The Treating Physician, a back surgeon, noted that applicant’s current mattress was 15 years old and he needed a new one for his post-surgical recovery.

Now, we don’t get much from the WCAB opinion, other than the fact that two of the three commissioners adopted and incorporated the WCJ’s reasoning.  But, as your humble blogger has referred to one or two times in this blog, his old law school professor used to say “if you want to know what really happened, read the dissent [too].”

Your humble blogger’s favorite part of the dissent?  Footnote 3: “It may be that applicant has an old mattress and he would sleep better with a new mattress, just as other things are undoubtedly important to his recovery, like food, clothing and housing.   However, that does not make defendant liable to provide all of those things as reasonable medical treatment.”

Your humble blogger agrees with the dissent wholeheartedly:  It could be that a dog would help applicant recover because it would cheer him up.  It could be that a bank account with $1,000,000 waiting for applicant to claim it would motivate him to regain his good health.  It could be that daily sacrifices to the ancient pagan deity Grinbergia Bloggus would increase the chance of the surgery’s success.  None of that is in the record.

Now, the logical conclusion that applicant needs a new mattress is there without being developed.  After all, the WCAB has previously required the construction of wheel-chair ramps on an applicant’s vacation homeThe WCAB has previously shifted to defendants the cost of an applicant exceeding work restrictions because his second-floor apartment didn’t have an elevator.  So, it’s not entirely out of line for the WCAB to require appropriate medical equipment at home, such as replacing an applicant’s 15-year-old mattress with one that’s newer and better.

In fact, it’s entirely possible that the treating physician has real, sound, un-rebuttable evidence that a sleep number bed is specifically necessary for post-surgical recovery, as opposed to just a decent new mattress that will stay firm for 2 years instead of being guaranteed for 10.

As the dissent very effectively points out, none of that is in the record.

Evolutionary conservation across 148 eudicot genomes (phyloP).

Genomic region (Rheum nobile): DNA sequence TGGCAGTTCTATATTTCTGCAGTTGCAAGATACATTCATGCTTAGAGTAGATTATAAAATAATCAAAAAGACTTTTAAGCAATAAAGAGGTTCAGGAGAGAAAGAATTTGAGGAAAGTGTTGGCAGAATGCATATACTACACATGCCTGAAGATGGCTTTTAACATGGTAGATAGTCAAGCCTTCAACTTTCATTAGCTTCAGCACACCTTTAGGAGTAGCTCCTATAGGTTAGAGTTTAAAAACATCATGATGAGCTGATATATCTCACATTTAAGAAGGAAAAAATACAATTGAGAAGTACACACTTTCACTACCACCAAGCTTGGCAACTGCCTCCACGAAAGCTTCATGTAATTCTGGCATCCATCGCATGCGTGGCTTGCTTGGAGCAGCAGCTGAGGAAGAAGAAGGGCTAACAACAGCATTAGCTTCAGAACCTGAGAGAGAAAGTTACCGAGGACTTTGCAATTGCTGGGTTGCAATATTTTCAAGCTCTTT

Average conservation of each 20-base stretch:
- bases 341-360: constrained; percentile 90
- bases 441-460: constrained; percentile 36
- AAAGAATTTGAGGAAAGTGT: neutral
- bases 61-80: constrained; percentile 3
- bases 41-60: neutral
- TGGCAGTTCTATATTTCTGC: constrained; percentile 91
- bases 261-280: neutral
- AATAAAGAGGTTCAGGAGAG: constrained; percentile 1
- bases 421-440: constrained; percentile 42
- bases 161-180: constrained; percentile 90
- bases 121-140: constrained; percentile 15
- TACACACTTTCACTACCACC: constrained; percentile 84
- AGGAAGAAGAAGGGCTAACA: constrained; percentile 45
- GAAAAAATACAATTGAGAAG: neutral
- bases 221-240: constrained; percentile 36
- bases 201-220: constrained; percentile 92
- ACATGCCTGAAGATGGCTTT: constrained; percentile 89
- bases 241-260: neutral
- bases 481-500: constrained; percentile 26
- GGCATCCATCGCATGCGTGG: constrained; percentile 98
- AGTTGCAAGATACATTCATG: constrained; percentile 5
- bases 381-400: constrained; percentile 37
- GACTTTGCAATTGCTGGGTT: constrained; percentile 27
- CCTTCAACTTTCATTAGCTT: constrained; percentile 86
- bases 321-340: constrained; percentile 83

Now, if you’ll excuse me, I’m going to sell my doctor on the fact that a cruise to Alaska is medically necessary for my industrial paper cut.  Wish me luck…

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WCAB: Again, UR Decision Must be Faxed or Called In to PTP w/in 24 Hours

January 21st, 2015 No comments

As will every victory for the employers and insurers, little by little, the gains are chipped away.  So too for the ground gained in Dubon, whereby the WCAB held, en banc, that just about every UR dispute, save timeliness, goes to IMR, where a secret ritual is held and, after invoking the spirit of the medical treatment deity “Medi-Nessisitus,” a ruling is ultimately rendered.

So, your humble blogger now brings you the case of Shanley v. Henry Mayo Newhall Memorial Hospital, a panel decision in which the WCAB held that for a UR report to be timely, as discussed in the Bodam case, all time requirements must be complied with, including being communicated in a timely fashion, rather than just a decision being reached.

In Shanley, both UR decisions were reached within five business days, and the decisions were mailed on the same day that the decision was reached to applicant’s counsel, applicant, and the physician who submitted the request for authorization.

However, the WCAB concluded that there was insufficient evidence that defendant had communicated the denial of authorization by telephone within 24 hours of reaching the decision, even though the UR report reflected that a peer-to-peer had been attempted with the treating physician and a message was left.

Citing Labor Code section 4610(g)(3)(A) (“[d]ecisions to approve, modify, delay, or deny requests by physicians for authorization prior to, or concurrent with, the provision of medical treatment services to employees shall be communicated to the requesting physician within 24 hours of the decision … [d]ecisions resulting in modification, delay, or denial of all or part of the requested health care service shall be communicated to physicians initially by telephone or facsimile, and to the physician and employee in writing within 24 hours for concurrent review, or within two business days of the decision for prospective review, as prescribed by the administrative director” and California Code of Regulations section 9792.9(b)(4) (“[d]ecisions to modify, delay or deny a physician’s request for authorization prior to, or concurrent with the provision of medical services to the injured worker shall be communicated to the requesting physician initially by telephone or facsimile” the WCAB concluded that defendant had failed to establish that the phone call to the treating physician by the UR which appears to have been scheduled as part of a peer-to-peer review, communicated the result of the UR determination.

The panel decision noted that, without an explanation as to the content of the message that was left with the treating physician, there was no basis upon which to conclude that the message communicated the denial of authorization.

The issue of medical necessity was ordered returned to the trial level.

So, dear readers, do you think it’s time for the UR vendors to start preparing a declaration under penalty of perjury that a phone-call or facsimile followed every UR decision?  Or, perhaps, UR physicians should start using the same automated service used by dentists and treating physicians to remind us of our appointments?

Because UR is typically a pretty rushed affair, and timeliness appears to be the prevailing challenge against IMR (other than constitutional grounds), perhaps we’ll see more of this potential weakness exploited by applicants in the near future, and proactive steps should be taken to nip this in the bud.